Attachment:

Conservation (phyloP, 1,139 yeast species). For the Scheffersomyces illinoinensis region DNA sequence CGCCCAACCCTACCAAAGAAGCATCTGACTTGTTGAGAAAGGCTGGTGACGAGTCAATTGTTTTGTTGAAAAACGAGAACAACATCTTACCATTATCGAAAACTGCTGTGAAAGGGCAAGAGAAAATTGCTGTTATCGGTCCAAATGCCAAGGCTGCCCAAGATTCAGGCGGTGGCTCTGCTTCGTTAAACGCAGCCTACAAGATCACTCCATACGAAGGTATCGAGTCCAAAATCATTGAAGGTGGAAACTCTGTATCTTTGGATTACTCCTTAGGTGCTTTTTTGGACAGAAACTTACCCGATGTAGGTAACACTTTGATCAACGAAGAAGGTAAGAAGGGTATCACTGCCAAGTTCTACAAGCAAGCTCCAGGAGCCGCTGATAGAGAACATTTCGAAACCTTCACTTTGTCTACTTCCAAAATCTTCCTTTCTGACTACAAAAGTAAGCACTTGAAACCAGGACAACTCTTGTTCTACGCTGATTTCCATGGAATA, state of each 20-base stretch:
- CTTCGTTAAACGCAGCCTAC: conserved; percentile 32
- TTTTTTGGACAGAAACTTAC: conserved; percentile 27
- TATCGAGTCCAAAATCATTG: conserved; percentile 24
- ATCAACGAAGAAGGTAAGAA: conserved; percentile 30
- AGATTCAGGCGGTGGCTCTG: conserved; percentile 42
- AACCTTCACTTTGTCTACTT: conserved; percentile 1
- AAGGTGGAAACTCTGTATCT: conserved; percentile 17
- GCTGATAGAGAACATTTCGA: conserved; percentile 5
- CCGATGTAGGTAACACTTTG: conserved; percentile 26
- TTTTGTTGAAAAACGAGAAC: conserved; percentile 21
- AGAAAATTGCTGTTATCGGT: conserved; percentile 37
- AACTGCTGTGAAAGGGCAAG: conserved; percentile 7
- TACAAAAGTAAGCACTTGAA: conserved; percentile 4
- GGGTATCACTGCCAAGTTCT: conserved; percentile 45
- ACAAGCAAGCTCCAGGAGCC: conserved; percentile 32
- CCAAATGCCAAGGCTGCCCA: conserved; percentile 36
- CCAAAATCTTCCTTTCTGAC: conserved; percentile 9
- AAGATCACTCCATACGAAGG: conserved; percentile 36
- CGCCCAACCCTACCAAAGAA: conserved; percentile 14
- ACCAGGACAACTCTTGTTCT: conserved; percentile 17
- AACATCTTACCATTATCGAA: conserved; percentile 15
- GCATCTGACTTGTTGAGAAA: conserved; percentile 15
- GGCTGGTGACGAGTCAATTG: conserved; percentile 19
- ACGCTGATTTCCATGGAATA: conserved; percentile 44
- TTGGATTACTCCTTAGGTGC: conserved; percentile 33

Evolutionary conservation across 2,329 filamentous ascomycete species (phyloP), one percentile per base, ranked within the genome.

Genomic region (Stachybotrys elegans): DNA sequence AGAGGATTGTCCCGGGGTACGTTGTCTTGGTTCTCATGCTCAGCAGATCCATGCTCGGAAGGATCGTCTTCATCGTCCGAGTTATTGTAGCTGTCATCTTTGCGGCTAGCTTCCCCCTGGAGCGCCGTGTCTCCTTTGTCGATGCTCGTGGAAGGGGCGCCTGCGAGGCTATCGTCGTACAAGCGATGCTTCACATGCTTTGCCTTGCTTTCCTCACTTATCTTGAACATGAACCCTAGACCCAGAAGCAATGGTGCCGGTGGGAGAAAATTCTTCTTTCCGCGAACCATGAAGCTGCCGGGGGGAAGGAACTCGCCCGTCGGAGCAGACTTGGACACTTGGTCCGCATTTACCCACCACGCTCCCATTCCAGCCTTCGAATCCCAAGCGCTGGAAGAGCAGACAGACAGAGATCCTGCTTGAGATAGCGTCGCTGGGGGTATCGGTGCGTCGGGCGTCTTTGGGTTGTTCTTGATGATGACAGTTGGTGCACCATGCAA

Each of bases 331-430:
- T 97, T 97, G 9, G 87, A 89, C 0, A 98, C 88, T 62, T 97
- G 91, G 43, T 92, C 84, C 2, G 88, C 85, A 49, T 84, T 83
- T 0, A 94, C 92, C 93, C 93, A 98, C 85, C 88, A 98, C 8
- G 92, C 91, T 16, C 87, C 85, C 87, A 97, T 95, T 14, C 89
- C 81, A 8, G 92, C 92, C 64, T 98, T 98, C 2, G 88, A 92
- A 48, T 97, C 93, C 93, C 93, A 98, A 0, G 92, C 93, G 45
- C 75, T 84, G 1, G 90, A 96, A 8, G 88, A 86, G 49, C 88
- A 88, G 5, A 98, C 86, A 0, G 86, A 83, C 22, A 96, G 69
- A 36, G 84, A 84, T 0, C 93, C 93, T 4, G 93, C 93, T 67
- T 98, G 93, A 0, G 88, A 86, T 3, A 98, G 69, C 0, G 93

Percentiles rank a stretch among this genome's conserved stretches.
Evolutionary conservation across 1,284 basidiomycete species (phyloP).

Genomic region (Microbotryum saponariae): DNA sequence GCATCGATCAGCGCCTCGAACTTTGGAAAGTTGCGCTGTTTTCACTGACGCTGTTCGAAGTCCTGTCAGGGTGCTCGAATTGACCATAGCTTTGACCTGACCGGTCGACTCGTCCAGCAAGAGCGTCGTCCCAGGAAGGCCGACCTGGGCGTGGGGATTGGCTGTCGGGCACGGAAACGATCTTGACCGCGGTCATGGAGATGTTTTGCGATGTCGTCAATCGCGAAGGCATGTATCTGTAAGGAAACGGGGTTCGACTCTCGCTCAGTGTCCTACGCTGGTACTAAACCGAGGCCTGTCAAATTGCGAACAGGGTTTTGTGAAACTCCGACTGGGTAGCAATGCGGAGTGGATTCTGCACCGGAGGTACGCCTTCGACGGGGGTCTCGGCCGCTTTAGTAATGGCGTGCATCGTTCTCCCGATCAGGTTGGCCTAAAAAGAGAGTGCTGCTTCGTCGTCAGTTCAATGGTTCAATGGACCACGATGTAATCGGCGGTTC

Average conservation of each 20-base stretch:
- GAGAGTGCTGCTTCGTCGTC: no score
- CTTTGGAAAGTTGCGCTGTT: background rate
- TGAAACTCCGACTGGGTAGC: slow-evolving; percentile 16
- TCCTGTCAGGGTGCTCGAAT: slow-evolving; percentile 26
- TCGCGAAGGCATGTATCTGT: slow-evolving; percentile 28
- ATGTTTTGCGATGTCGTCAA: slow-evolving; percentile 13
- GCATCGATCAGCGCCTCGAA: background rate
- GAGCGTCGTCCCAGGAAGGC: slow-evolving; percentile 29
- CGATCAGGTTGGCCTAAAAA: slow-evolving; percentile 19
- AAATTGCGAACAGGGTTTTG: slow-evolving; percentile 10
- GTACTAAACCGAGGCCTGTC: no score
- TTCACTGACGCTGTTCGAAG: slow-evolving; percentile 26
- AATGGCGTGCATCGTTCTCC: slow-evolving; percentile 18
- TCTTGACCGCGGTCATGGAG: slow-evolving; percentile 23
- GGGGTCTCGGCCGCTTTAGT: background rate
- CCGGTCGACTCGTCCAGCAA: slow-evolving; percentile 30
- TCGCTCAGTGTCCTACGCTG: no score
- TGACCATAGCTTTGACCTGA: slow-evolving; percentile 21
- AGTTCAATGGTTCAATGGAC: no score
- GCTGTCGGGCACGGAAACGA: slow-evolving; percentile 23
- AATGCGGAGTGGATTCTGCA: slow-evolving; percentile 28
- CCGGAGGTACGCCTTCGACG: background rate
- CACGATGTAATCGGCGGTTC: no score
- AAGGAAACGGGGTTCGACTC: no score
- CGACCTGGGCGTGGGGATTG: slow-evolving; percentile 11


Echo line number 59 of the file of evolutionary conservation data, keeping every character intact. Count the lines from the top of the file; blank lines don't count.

- CCGGTCGACTCGTCCAGCAA: slow-evolving; percentile 30